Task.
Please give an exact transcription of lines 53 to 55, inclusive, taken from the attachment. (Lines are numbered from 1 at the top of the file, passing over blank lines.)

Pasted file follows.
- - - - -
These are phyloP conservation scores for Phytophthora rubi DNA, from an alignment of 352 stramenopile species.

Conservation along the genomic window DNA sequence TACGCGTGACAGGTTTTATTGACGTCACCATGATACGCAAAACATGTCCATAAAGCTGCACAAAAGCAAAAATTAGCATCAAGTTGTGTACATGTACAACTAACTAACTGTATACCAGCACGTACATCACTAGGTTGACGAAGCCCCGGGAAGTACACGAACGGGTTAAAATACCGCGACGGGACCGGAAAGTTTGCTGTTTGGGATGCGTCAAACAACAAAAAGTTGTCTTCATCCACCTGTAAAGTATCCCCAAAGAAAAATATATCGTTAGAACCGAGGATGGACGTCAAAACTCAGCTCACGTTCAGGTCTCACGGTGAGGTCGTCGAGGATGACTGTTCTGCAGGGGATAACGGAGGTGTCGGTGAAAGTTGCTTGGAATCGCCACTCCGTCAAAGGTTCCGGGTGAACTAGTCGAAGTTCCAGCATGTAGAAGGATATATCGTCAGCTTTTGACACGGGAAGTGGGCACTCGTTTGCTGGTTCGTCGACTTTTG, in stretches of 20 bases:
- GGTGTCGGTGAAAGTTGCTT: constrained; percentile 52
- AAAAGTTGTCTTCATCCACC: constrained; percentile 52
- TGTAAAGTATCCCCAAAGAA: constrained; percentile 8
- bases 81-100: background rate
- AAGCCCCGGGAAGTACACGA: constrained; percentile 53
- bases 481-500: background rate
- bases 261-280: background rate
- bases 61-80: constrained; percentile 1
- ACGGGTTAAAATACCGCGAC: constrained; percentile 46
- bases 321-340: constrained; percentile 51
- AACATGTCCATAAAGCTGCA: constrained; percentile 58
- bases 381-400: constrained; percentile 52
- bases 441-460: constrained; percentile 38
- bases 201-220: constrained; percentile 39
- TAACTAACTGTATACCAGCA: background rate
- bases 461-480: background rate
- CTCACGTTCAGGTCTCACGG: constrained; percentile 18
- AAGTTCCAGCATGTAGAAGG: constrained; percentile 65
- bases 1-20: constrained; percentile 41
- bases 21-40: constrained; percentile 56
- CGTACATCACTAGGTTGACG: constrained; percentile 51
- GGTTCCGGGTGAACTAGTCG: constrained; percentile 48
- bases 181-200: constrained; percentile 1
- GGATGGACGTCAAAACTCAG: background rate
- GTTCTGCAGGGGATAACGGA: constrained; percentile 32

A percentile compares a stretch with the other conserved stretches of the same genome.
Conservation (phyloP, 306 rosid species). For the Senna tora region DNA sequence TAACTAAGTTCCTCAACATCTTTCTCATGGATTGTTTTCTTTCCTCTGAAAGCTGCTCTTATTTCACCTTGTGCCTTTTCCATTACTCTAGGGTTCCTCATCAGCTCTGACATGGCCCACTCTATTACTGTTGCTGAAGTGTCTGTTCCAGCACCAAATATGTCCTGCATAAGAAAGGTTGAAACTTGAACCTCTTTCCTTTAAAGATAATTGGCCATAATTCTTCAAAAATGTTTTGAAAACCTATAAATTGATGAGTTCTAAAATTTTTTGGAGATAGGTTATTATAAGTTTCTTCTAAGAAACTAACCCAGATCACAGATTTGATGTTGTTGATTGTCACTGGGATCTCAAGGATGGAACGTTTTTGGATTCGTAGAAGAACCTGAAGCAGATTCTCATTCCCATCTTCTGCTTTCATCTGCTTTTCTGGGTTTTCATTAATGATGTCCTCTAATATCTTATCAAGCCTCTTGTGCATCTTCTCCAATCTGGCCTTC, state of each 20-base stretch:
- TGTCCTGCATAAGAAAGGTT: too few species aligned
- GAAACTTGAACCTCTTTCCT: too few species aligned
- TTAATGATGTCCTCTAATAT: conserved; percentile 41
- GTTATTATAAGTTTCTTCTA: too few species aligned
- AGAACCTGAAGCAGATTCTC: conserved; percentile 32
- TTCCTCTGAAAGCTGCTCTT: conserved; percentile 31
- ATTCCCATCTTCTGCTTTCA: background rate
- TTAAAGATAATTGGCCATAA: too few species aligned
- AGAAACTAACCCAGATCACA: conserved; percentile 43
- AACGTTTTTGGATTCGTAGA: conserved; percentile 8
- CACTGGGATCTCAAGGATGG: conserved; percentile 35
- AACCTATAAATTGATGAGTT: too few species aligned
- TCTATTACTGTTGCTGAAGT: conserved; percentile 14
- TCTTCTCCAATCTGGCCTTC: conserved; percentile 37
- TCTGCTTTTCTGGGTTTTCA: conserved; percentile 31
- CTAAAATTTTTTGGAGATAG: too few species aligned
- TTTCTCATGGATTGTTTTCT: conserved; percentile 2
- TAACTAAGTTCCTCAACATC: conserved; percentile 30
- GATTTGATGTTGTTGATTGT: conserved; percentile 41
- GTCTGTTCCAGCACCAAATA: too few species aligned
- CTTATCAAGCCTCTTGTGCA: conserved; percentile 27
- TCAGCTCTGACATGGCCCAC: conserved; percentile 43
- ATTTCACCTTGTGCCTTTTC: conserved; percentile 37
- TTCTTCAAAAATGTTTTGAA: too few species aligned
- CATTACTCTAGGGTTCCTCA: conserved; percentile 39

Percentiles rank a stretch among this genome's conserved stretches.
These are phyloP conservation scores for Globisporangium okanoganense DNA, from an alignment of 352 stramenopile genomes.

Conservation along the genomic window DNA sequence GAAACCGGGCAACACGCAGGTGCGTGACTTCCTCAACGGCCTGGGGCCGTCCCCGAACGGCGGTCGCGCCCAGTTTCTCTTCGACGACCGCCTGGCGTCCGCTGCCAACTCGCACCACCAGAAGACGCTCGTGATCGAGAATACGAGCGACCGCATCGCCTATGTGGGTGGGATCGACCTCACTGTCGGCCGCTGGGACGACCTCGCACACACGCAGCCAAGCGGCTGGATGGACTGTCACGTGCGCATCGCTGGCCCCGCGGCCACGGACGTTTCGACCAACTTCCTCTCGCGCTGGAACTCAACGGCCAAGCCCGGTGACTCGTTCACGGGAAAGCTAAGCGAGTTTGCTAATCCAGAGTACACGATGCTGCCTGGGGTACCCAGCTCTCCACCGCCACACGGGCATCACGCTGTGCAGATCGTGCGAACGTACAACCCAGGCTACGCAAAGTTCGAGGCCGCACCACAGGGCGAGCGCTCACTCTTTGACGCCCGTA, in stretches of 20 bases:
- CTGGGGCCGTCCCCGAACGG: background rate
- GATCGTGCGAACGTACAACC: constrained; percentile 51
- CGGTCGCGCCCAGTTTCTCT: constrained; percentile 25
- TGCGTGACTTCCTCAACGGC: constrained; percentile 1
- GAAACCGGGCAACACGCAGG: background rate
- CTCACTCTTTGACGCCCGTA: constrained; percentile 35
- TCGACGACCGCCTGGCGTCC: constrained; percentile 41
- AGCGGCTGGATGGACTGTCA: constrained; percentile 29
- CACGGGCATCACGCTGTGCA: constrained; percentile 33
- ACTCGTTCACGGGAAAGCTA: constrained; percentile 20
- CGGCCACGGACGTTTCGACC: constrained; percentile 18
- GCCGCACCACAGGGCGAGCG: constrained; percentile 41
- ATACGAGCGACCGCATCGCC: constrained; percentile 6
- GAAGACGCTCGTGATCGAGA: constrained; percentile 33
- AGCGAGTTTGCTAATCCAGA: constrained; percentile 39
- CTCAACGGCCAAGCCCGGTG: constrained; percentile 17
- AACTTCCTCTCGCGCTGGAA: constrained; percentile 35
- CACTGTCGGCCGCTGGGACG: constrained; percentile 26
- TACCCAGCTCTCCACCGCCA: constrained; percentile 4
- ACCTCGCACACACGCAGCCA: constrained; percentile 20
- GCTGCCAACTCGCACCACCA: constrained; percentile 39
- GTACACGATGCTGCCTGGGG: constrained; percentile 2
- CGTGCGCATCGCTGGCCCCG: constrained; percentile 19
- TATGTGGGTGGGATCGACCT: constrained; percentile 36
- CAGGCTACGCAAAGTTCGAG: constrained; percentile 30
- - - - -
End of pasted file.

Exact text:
- TTCTTCAAAAATGTTTTGAA: too few species aligned
- CATTACTCTAGGGTTCCTCA: conserved; percentile 39

Percentiles rank a stretch among this genome's conserved stretches.